Contemporary College Student’s and Physical Education/Activity: Indicators

Contemporary College Student’s and Physical Education/Activity: Indicators

Several indicators emphatically affirm on the inadequacy of physical education and policies in contemporary colleges, as already established by most of the research studies review in the foregoing sections of the chapter. However, owing to the salient significance of this aspect of health and fitness among college students to the present research undertaking, this section will briefly highlight the findings generated by Chan-Sun and Azmutally (2013), Razak, Maizi and Muhamad (2013), and most recently, by Allena et al. (2015). Chan-Sun and Azmutally (2013) conducted an empirical study in a developing country, Mauritius, where Type 2 Diabetes mellitus has become a health concern among youthful citizens, largely because the youths have adopted a sedentary lifestyle and unhealthy eating habits. The study investigated “the prevalence of Leisure-time physical activity among university students in Mauritius,” focusing on exploring the motivations and constraints of physically active and healthy eating. After sampling Mauritian university students and collecting quantitative and qualitative data using questionnaires, Chan-Sun and Azmutally (2013) found that most inactive university students were female, and that over 75% of the students did not adopt healthy eating and physical activity habits.

Most importantly however, in agreement with research findings published by Kilpatrick, Hebert and Bartholomew (2005), and Waldron and Dieser (2010) earlier, Chan-Sun and Azmutally (2013) found that university students in Mauritius only support healthy eating and physical activity/exercises for the “improvement in physical appearance and to have fun,” (p. 1). Again, in agreement with research findings generated in developed countries including the US, university students in Mauritius blame their poor eating and physical activity tendencies to their college lifestyles where there is “lack of time” (6). A decade earlier in the US, before Chan-Sun and Azmutally (2013) published their findings, over 50% of the college students had identified the lack of time in their busy college lifestyles as the reason for their poor diets and sedentary lifestyles (Silliman, Rodas-Fortier, & Neyman, 2004).

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Focusing more specifically on contemporary college students and indicators of health and fitness, Allena et al. (2015) assert that although physical education should primarily be designed to equip students to adopt healthy lifestyles, as indicated by proper diets and physically activity and exercises. Unfortunately, “there is little evidence to show that current efforts are working” in the US, with critical levels of obesity, and obesity prevalence, with over 35.7% of American adults already obese. Between 2008 and 2011, physical activity in US schools has only changed with +8% (for sports, recreation, and fitness), alongside poor diets.

Finally, for the present section however, the reality of inadequate and unreliable physical education among college students is affirmed as a global problem. This reality has been ascertained by numerous scholars across the world, such as discussed in foregoing sections in the US, China, Mauritius, Sweden, and the UK as sample nations. A similar reality was identified in Libya and Malaysia, during a student recently conducted by Razak, Maizi, and Muhamad (2013). Investigating “physical activity, aerobic fitness, and body composition among college students in Malaysia and Libya,” Razak, Maizi, and Muhamad (2013) could only identify moderate and average scores for fitness and health (p. 30).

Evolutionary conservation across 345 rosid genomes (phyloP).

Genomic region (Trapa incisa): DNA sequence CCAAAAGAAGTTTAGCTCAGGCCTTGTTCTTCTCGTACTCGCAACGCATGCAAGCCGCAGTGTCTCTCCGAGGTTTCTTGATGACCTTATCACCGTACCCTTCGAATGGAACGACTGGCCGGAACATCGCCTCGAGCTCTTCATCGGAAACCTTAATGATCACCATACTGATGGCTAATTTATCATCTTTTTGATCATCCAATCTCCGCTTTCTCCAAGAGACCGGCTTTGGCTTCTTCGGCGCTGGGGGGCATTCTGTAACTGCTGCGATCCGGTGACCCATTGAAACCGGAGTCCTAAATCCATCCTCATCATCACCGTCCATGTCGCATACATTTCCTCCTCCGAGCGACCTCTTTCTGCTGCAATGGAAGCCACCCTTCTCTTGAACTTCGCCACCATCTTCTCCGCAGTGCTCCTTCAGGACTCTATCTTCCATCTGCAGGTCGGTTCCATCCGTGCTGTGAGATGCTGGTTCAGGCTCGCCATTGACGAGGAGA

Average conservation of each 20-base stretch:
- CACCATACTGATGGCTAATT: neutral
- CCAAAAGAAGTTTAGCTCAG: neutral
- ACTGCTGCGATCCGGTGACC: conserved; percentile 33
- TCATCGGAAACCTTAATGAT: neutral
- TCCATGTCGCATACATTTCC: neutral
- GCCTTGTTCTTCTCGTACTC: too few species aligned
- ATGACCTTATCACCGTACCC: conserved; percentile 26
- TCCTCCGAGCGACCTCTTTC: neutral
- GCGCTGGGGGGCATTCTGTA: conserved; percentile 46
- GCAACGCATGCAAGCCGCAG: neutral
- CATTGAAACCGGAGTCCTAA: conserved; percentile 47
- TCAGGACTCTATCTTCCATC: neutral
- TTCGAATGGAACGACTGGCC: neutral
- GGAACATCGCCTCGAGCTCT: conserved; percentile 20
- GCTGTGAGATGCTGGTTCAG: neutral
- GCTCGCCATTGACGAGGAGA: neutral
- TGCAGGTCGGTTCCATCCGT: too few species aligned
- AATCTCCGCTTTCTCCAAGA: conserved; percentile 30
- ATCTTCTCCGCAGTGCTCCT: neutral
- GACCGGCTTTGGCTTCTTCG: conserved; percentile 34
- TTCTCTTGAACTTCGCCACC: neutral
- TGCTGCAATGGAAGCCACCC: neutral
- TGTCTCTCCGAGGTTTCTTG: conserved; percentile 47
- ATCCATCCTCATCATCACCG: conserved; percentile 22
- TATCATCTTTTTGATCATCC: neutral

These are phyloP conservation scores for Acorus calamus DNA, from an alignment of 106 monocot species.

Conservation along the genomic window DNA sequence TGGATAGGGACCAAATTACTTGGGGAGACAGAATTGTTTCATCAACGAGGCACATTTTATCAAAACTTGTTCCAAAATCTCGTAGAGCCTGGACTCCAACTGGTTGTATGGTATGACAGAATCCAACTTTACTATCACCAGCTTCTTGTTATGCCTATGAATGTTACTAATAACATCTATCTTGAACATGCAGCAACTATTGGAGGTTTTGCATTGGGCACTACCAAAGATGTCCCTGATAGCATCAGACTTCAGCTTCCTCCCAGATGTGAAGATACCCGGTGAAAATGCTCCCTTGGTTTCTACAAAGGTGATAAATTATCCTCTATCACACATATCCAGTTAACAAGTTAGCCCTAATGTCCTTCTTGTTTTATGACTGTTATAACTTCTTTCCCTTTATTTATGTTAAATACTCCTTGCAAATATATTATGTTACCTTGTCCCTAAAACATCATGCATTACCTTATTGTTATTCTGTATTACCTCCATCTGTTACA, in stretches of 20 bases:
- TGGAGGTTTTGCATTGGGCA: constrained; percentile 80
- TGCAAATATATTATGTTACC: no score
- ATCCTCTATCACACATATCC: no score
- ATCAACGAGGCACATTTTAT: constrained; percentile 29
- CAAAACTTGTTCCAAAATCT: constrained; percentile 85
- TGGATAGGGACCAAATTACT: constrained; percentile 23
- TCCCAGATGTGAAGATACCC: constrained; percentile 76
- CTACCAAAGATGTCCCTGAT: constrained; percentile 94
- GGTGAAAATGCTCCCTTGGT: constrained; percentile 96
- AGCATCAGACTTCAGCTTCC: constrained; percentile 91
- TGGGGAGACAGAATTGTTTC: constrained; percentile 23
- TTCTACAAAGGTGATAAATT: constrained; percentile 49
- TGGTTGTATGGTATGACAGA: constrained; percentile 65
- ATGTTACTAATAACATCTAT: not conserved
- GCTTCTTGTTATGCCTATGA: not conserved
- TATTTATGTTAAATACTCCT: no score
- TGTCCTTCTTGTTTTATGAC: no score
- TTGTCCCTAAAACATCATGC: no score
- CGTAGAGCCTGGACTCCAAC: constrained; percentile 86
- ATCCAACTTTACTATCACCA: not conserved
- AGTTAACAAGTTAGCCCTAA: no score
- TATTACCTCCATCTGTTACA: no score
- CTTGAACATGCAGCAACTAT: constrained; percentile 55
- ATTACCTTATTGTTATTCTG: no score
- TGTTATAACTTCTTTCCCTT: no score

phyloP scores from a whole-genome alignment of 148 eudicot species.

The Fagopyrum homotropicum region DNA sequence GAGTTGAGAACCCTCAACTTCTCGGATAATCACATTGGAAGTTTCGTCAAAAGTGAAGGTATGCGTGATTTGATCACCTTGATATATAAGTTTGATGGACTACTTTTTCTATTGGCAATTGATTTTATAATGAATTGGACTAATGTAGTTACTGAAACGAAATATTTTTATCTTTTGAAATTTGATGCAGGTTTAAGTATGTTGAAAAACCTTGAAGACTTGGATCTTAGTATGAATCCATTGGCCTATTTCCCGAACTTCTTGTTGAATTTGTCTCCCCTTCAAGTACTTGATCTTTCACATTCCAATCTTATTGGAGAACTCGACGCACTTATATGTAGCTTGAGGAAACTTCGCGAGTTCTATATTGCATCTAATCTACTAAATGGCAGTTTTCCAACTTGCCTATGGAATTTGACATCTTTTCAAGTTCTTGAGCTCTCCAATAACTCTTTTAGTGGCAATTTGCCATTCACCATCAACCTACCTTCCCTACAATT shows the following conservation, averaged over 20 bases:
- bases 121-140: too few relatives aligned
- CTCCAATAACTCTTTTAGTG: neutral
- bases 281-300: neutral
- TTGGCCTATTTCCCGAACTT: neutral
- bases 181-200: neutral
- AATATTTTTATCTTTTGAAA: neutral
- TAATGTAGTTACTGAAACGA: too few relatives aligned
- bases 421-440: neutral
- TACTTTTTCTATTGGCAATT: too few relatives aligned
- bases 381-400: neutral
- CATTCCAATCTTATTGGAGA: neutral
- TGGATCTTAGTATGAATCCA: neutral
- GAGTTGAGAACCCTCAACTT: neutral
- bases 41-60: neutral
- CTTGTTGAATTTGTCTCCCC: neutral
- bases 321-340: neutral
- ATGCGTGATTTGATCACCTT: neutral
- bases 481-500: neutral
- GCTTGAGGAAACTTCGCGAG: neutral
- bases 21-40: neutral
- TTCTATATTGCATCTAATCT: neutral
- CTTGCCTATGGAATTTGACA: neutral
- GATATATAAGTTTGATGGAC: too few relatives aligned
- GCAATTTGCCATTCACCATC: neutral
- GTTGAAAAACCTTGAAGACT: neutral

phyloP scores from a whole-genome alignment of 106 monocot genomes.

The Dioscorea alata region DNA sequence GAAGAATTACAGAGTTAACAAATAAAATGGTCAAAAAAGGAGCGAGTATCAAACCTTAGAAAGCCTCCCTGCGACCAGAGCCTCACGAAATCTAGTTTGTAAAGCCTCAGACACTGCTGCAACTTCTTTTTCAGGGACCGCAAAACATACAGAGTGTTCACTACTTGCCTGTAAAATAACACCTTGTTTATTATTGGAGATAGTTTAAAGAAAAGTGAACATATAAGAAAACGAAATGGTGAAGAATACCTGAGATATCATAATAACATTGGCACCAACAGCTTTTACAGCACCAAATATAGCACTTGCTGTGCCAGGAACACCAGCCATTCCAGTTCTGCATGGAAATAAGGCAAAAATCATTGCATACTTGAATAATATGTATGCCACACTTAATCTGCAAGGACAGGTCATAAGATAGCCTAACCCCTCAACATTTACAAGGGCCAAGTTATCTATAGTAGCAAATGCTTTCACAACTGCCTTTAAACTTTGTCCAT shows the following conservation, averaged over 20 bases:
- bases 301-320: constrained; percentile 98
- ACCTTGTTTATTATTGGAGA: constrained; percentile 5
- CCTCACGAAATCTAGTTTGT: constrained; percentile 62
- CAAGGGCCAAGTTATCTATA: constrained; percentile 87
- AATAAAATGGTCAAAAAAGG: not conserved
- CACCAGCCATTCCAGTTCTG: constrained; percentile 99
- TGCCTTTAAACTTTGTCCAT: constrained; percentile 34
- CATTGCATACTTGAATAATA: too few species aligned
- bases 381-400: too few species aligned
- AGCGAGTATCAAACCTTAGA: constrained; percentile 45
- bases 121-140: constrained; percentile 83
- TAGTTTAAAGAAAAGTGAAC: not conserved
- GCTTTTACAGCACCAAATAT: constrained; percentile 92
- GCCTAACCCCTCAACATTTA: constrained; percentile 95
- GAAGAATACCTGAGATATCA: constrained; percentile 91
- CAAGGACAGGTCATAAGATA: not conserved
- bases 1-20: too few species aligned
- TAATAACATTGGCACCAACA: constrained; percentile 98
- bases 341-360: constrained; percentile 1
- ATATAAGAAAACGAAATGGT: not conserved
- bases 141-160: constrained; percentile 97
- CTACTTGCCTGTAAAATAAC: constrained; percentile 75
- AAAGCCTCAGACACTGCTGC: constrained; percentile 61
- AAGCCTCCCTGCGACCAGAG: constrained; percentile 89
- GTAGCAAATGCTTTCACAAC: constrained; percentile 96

The Benefits of Health and Fitness for College Students

This section of the paper will now focus on identifying specific benefits ascribed to health and fitness, specifically among college students, by previous empirical research findings. To do so, the benefits demand a review from several perspectives, beginning with the stress and depression perspective. In a foregoing section of the chapter, the review heighted how Schmidt (2012) analyzed data from 152 conveniently sampled university students to determine how stress levels, physical activity, and consumption behaviors influence contemporary lifestyles of college students. The students emerged as more stressed, particularly female students, in absence of physical activity and exercises. This humble finding generated by Schmidt (2012) is however emphasized emphatically by Nguyen-Michel et al. (2006).

In their empirical study, Nguyen-Michel et al. (2006) investigated “associations between physical activity and perceived stress/hassles in college students,” given that “physical activity is often recommended as a strategy for managing stress” (p. 179). Previous research, according to the scholars, has however failed to relate stress levels of college students, to their level of health and fitness. Their cross-sectional study was conducted among 814 college students in California, examining stress indices in contrast to students’ physical activity levels, and using a questionnaire, assessing several a number of behavioral and psychosocial constructs (i.e. hassles, perceived stress, physical activity, and leisure time occupation), among the students. The study ultimately consolidated a significant negative association of college students’ physical activity and their health and fitness, asserting that the stress levels were directly related to the sedentary behavior of college lifestyles.